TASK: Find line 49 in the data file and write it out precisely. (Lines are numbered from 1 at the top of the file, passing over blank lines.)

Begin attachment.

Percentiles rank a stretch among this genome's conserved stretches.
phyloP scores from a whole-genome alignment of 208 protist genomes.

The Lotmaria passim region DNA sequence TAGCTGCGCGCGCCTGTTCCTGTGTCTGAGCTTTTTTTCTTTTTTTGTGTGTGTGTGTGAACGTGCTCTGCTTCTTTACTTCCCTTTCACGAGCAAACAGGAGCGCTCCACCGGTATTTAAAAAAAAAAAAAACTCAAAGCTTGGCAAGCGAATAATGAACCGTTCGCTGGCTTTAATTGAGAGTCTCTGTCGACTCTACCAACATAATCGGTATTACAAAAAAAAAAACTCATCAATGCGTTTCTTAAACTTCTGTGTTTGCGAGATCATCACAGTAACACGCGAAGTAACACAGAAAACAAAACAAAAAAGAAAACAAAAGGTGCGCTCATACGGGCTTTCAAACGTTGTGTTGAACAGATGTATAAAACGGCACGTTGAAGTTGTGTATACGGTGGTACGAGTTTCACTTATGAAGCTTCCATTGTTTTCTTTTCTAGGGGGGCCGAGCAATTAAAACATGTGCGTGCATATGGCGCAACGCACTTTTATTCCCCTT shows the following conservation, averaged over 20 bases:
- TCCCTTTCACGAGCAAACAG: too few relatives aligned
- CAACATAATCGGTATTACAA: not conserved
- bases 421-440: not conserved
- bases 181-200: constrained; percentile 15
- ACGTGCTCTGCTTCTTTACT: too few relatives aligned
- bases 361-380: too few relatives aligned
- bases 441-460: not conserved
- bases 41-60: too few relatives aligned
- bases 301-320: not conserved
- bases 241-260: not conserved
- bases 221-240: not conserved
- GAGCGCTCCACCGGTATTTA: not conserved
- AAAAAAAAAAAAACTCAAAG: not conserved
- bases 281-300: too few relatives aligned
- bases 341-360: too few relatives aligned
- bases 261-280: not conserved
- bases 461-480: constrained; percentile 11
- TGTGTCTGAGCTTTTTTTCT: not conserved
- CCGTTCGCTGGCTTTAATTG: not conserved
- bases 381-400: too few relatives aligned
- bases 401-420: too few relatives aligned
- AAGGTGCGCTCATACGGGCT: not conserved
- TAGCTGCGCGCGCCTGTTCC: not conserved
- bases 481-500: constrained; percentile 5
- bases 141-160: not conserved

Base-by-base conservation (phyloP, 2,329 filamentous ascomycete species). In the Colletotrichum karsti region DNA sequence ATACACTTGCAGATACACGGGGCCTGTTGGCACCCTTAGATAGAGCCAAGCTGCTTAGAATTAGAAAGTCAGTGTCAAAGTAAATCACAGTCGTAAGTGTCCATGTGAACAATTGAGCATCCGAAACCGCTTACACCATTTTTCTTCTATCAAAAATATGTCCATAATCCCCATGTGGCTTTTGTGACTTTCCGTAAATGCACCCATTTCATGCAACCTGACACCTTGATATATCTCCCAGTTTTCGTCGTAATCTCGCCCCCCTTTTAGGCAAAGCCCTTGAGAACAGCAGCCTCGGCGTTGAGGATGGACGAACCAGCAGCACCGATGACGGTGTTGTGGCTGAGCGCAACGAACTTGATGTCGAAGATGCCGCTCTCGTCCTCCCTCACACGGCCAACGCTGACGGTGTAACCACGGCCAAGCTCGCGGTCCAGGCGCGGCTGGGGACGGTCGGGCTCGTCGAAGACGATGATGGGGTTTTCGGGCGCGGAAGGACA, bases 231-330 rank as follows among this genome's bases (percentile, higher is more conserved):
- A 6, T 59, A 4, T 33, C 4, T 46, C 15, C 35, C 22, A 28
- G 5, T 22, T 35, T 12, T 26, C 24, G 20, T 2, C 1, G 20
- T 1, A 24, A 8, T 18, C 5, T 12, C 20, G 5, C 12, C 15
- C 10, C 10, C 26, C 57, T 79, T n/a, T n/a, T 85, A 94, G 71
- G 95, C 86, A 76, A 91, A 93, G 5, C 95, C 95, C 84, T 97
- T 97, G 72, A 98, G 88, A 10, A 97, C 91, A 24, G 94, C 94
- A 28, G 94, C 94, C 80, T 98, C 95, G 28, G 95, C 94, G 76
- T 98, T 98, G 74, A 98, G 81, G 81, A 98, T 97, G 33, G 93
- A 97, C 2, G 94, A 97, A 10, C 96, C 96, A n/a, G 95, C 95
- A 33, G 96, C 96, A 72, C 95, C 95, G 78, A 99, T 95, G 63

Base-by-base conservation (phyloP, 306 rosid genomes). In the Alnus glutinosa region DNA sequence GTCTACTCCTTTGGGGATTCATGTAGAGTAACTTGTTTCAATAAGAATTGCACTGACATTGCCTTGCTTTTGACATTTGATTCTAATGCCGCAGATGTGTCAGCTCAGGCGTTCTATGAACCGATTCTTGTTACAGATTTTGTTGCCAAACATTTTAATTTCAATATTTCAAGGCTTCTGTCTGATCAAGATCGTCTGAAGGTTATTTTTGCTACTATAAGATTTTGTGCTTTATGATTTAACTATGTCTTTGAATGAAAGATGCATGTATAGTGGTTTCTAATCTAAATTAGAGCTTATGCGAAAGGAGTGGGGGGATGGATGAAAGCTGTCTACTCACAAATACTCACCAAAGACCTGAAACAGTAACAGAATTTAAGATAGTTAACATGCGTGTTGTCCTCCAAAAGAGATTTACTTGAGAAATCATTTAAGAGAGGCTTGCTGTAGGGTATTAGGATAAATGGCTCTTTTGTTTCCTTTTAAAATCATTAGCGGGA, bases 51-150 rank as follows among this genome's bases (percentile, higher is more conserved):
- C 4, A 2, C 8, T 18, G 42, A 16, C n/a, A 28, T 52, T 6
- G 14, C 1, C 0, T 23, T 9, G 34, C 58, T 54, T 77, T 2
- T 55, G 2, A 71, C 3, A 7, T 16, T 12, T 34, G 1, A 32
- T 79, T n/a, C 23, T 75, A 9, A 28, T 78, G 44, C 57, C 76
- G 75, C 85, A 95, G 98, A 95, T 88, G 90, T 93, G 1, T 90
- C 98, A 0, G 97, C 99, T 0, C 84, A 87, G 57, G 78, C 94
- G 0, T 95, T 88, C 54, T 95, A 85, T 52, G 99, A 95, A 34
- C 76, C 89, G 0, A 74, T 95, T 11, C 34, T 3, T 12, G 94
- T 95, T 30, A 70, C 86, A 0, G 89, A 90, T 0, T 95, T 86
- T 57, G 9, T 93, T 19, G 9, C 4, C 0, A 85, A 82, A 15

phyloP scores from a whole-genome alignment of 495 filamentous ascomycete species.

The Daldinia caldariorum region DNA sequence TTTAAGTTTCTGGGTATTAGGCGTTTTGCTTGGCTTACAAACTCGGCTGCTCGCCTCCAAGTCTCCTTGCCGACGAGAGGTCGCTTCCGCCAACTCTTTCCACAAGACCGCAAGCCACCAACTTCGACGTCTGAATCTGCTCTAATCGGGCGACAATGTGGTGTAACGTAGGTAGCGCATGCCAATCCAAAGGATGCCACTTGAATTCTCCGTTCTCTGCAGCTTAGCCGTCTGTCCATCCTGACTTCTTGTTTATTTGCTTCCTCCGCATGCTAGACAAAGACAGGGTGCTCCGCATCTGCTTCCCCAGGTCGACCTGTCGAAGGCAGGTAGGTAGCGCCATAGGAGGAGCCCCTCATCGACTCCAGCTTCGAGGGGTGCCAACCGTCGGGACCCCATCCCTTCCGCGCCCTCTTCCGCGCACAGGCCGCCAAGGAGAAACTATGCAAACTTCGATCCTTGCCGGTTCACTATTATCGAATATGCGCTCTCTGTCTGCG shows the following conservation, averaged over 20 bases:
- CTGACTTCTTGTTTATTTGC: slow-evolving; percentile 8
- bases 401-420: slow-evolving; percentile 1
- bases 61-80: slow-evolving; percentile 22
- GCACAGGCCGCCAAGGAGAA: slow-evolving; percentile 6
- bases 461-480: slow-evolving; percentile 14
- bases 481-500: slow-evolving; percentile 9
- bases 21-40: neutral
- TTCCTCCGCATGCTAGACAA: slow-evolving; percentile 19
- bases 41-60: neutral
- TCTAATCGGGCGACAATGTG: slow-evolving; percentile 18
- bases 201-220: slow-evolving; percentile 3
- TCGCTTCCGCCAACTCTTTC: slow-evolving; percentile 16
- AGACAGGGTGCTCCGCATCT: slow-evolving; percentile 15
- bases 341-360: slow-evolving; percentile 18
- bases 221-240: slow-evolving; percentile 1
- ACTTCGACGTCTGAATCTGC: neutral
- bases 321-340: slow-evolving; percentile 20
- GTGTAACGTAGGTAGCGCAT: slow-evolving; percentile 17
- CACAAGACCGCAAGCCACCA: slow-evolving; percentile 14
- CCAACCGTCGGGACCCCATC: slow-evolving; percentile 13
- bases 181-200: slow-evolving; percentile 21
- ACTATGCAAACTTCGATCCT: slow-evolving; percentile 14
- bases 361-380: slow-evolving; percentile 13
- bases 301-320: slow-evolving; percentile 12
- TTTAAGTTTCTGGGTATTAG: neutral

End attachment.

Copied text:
- T 95, T 30, A 70, C 86, A 0, G 89, A 90, T 0, T 95, T 86